Bloomberg: Lehman Reduces Unsecured Liabilities to $200 Billion, CEO Says
Lehman Brothers Holdings Inc., which filed for bankruptcy with $613 billion in debt, has reduced its unsecured liabilities by two-thirds to about $200 billion, said Chief Executive Officer Bryan Marsal.
Lehman’s original debt included $400 billion of short term loans offset by a similar amount of assets that “netted out,” Marsal said in an interview. The firm has $7 billion in cash so far to pay creditors.
“We have 500 people working the assets,” Marsal said. Based on Lehman’s bond prices of 15 cents on the dollar or less, investors anticipate recoveries of no more than $30 billion, or 15 percent of liabilities.
Marsal, 57, co-CEO of New York-based restructuring firm Alvarez & Marsal Inc., took over Lehman’s top job this year from Richard Fuld. Creditors may be paid partly in cash and partly in stock as illiquid real estate and private equity are expected to be sold in the next two to three years, said Marsal. The restructuring chief said he’s evaluating a plan to create separate companies for real estate and private equity, which would distribute stock.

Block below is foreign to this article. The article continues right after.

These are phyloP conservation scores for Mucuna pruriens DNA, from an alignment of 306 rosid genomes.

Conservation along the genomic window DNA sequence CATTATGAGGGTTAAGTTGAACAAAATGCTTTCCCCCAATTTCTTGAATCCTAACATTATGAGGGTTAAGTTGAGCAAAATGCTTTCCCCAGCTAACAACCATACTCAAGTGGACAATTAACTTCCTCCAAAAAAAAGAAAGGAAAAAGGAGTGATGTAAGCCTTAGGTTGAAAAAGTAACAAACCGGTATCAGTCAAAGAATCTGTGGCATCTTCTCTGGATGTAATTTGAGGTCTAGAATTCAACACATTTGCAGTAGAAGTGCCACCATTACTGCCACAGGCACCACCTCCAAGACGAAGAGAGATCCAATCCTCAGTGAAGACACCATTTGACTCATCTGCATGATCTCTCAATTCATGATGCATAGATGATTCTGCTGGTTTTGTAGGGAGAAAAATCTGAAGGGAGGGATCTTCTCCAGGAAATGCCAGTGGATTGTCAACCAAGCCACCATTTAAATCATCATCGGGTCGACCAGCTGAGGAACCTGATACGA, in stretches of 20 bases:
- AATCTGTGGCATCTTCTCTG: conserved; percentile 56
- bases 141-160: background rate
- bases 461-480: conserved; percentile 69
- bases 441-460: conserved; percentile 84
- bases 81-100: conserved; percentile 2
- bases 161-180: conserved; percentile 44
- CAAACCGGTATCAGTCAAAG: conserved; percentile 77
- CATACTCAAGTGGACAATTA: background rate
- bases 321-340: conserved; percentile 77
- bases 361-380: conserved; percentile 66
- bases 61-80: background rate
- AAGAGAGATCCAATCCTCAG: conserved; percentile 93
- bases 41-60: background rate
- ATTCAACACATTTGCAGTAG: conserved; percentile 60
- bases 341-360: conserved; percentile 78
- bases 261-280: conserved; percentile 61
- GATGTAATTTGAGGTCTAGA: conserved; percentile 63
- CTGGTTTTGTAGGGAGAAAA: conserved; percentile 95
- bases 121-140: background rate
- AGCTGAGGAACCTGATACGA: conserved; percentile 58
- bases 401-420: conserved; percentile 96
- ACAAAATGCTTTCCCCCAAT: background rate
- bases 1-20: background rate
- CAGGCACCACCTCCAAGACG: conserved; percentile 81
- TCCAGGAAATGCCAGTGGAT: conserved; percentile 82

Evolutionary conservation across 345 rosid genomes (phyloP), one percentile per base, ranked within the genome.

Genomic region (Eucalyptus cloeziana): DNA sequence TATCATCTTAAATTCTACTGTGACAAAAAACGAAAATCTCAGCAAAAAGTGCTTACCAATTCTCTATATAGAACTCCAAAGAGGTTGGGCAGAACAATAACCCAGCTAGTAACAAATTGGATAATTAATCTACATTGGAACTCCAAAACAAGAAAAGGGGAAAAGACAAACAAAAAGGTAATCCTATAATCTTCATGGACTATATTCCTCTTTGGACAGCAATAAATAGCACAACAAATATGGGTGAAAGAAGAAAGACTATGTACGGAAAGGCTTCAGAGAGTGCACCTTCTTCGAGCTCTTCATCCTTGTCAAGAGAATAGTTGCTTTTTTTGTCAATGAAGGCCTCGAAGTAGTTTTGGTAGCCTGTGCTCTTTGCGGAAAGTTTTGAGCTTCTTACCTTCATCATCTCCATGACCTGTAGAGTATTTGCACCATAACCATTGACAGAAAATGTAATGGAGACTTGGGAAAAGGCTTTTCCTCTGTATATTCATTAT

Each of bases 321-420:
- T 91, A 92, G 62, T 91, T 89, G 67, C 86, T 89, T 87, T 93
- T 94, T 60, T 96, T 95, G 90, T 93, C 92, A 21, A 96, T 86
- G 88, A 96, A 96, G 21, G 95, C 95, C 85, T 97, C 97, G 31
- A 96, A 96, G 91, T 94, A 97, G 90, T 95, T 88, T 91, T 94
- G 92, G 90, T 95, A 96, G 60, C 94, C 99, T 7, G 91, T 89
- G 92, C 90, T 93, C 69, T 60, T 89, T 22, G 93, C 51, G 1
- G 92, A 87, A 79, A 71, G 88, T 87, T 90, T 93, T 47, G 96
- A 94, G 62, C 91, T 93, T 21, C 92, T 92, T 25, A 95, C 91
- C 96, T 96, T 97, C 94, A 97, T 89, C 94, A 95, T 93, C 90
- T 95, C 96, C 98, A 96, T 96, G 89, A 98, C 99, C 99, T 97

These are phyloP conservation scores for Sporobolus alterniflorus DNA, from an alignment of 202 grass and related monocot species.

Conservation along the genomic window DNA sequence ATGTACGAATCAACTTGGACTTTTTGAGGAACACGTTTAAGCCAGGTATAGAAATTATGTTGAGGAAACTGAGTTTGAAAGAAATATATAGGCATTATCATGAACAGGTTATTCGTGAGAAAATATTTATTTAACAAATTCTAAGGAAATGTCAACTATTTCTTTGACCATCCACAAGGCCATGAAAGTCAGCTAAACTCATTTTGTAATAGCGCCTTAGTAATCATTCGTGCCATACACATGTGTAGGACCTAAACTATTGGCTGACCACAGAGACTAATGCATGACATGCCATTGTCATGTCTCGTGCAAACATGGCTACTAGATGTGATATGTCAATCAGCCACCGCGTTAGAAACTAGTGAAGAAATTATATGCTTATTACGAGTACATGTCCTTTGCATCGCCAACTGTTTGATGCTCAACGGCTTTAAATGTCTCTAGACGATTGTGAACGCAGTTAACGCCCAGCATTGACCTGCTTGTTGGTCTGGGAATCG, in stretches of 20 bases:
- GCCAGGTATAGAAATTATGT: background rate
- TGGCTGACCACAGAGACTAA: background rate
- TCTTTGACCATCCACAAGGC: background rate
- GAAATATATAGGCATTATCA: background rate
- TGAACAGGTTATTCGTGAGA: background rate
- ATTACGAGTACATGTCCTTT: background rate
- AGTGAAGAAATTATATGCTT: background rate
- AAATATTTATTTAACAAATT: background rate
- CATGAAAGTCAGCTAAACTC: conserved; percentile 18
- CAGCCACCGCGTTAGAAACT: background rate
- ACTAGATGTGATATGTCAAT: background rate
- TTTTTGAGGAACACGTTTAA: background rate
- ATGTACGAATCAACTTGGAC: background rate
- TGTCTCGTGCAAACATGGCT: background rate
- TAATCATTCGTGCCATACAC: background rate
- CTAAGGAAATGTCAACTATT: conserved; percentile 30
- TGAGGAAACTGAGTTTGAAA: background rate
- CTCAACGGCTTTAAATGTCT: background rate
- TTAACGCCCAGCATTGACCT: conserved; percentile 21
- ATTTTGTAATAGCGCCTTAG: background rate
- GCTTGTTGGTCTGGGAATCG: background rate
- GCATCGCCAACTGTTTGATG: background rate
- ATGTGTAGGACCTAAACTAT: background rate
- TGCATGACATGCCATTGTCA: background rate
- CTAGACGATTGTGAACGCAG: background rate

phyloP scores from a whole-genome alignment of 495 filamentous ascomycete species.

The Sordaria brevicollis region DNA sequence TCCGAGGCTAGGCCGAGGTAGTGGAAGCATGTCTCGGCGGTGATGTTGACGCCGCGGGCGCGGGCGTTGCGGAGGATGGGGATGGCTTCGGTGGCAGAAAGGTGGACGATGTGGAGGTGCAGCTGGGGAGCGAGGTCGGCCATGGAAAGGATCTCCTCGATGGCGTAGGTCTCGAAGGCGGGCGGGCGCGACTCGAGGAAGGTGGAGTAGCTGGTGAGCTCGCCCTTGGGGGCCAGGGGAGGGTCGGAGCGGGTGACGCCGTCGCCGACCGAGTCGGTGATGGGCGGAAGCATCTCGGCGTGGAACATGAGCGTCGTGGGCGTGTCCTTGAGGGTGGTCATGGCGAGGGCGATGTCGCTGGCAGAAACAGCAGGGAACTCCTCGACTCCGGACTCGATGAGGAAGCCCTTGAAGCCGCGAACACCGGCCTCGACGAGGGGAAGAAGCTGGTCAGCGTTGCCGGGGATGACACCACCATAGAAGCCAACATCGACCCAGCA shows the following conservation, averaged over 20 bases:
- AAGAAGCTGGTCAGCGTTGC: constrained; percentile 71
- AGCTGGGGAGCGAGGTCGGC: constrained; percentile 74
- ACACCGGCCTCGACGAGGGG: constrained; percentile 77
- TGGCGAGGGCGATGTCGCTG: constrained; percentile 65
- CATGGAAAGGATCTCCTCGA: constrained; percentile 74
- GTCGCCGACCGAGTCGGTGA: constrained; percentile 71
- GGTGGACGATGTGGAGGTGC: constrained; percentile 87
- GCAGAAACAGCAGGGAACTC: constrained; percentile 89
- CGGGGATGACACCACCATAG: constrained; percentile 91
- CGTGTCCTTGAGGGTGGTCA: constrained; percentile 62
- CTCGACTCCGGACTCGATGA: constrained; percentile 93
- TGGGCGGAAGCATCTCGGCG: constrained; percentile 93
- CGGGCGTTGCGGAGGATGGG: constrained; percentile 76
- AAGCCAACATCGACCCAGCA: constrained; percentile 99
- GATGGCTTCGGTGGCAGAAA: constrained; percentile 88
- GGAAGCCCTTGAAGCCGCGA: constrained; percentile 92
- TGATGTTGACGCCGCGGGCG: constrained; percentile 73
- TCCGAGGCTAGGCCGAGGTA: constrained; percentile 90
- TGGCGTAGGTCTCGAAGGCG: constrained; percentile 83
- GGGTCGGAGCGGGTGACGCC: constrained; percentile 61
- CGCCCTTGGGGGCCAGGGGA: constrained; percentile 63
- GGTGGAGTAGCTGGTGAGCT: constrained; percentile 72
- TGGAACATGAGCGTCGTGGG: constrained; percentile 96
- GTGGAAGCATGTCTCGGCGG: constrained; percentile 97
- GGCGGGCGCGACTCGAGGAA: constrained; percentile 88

His firm stands to reap a success fee based on the amount of assets recovered for investors, on top of hourly rates the firm is charging to liquidate the bank.
Once the fourth-largest U.S. investment firm, New York- based Lehman filed the biggest-ever U.S. bankruptcy on Sept. 15. The firm has yet to file up-to-date lists of assets and liabilities for all units, making it hard for creditors to figure out how much they might get, said bankruptcy lawyer Martin Bienenstock of Dewey & LeBoeuf, who represents Lehman creditors including Walt Disney Co.
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